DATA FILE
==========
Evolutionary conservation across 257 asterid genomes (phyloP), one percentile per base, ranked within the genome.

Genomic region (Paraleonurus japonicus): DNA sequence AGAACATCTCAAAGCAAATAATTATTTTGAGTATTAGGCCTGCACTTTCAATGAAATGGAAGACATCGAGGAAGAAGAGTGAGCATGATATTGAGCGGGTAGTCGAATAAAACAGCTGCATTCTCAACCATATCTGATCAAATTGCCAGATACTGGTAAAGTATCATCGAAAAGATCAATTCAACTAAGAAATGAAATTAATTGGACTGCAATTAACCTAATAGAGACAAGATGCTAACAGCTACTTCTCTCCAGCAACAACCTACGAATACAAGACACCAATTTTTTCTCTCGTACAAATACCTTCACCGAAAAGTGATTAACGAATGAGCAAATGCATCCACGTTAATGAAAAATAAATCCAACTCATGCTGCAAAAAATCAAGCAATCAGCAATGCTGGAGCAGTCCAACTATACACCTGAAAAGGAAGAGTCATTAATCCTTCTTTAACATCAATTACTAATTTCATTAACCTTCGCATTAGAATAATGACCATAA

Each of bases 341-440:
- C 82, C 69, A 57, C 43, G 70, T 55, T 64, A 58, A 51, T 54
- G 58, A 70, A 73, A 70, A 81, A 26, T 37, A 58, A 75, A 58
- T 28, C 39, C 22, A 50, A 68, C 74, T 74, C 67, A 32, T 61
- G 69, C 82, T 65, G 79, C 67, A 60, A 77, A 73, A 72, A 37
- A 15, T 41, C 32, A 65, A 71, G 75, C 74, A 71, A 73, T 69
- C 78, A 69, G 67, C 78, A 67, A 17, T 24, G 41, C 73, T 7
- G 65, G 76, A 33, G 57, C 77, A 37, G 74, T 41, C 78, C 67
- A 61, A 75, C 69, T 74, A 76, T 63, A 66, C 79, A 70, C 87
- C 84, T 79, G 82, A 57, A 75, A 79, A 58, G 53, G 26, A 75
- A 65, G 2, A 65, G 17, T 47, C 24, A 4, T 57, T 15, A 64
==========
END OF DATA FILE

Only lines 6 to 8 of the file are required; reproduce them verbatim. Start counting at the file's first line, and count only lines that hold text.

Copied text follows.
- T 28, C 39, C 22, A 50, A 68, C 74, T 74, C 67, A 32, T 61
- G 69, C 82, T 65, G 79, C 67, A 60, A 77, A 73, A 72, A 37
- A 15, T 41, C 32, A 65, A 71, G 75, C 74, A 71, A 73, T 69